They Shoot Oscar Prognosticators, Don't They?
Final Oscar Predictions for the 86th Annual Academy Awards
By J Don Birnam
February 27, 2014
So it has all come down to this. The votes have been cast and the results are being tabulated. We can talk through theories and statistics until we are blue in the face, but it is time to have the courage of our convictions and make final predictions. Hopefully, the last few months of obsessive Oscar-watching will net you a good result on your Oscar ballot Sunday night. Or perhaps you are like me and are hoping for major surprises and upsets. Indeed, I hear rumors and truly hope that this might in fact be the year we finally get a big upset in the top eight categories. But don’t count on it - the Oscars have been utterly predictable over the past years. Sure, we don’t know yet if American Hustle, Gravity, or 12 Years a Slave will win Best Picture, but it won’t be an upset unless one of the other six nominees somehow pulls it off.
First let’s walk through the anatomy of my own strategy for filling out my Oscar ballot at any Oscar contest. I like to make my selections in two stages - first, the “lesser” 16 categories, leaving for second the eight major awards (Picture, Director, four acting races, and two writing races). Within each stage, it is always comforting to click off the easy categories first; it lulls you into a false sense of easiness and complacency. When you come to the more iffy races, first eliminate the “no way” contenders (for this you can use past columns where I have discarded some nominees outright) and then pick from what is left based on what you think is objectively best or the most popular film. The Oscar race is a popularity contest first and foremost. Or you can simply pick whatever most pundits are predicting in those categories with two or three potential victors.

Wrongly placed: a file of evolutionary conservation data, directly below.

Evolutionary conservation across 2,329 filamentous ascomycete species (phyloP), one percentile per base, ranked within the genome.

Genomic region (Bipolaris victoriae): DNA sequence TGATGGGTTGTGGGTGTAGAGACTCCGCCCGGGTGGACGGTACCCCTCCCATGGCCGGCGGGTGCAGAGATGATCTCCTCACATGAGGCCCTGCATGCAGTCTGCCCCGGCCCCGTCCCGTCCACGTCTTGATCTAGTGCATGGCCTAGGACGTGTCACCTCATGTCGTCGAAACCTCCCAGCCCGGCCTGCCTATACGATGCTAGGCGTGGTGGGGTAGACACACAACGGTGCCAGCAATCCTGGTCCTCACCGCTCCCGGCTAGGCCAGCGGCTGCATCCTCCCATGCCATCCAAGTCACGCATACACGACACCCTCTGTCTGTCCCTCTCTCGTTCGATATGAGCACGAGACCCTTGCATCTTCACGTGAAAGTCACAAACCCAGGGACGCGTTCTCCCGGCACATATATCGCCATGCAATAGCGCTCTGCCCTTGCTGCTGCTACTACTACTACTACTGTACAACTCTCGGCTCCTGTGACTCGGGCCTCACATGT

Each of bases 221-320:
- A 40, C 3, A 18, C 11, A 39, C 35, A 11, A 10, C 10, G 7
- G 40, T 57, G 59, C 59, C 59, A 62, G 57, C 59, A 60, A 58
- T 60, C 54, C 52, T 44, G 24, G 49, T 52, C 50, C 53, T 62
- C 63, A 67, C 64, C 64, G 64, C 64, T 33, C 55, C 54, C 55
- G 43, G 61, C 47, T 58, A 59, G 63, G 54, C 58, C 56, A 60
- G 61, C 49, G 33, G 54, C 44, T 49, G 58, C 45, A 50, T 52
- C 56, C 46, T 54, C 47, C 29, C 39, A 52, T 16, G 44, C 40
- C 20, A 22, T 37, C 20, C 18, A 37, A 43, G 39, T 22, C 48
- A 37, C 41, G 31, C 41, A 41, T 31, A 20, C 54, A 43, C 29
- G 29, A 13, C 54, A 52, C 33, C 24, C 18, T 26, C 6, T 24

Alternatively, you may try a different strategy for the harder to call races: you may go out on a limb and predict a surprise. The strategy of crossing off “no way” contenders and selecting either your favorite or the pundit favorite will net you a consistently high score of around 14-22 correct. You will never get them all right by going with the pundit consensus. There is always an unforeseen winner in the tech races where the Academy just decides to go its own way. The latter strategy, picking against the consensus in the iffy races, may result in an embarrassing disaster if applied across more than one or two categories - it is just a fact that favorites win most awards (a consistently reliable trend of late but maybe statistically overdue to be broken) - but of course could make you look brilliant if you were the only one who called Lincoln for Art Direction or Girl With the Dragon Tattoo for Editing. I tend to go the safer route, having been bitten one too many times with off-the-cuff predictions.
Finally, apply this same strategy to the major awards. The only difference for the main races is that the guild and critical precursors (which we have covered here) do provide hints as to what and who is popular. Remember: popularity contest. Normally, none of the major eight are “vulnerable” - they are either locks or a toss-up between a particular number of contenders. Sometimes it is just wide open, like last year’s Best Supporting Actor race, and there you just have to guess - who do they like more? What movie do they like more? Sometimes it is a lock between two contenders, like Best Supporting Actress this year.